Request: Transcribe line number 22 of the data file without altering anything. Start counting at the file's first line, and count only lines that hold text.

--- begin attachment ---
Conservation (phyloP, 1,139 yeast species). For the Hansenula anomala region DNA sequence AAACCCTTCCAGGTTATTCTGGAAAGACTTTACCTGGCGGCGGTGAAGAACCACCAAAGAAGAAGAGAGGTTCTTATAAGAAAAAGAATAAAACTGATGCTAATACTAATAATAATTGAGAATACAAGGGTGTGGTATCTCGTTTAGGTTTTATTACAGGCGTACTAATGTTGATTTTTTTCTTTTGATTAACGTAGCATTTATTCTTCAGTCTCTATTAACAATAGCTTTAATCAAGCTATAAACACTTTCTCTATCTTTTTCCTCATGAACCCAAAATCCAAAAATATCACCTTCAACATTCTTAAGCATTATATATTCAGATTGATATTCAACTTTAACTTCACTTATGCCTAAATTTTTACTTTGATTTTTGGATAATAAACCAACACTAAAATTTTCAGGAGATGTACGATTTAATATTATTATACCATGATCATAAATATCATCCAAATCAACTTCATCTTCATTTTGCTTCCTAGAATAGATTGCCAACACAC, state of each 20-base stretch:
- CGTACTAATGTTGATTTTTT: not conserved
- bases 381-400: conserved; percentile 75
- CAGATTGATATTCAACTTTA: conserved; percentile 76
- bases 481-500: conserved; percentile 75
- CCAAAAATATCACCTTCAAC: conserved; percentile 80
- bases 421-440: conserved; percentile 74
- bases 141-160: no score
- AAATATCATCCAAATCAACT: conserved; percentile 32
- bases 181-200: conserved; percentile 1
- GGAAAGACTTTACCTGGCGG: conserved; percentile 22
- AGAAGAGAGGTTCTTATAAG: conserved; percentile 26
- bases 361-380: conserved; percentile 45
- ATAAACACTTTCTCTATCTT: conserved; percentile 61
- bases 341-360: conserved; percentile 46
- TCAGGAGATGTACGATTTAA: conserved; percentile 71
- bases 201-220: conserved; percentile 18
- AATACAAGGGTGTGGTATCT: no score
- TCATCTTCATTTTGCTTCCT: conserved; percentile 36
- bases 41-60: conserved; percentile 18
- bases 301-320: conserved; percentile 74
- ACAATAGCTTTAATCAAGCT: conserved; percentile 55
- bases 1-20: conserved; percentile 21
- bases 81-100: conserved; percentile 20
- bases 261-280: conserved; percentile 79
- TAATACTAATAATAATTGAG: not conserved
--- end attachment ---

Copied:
- ACAATAGCTTTAATCAAGCT: conserved; percentile 55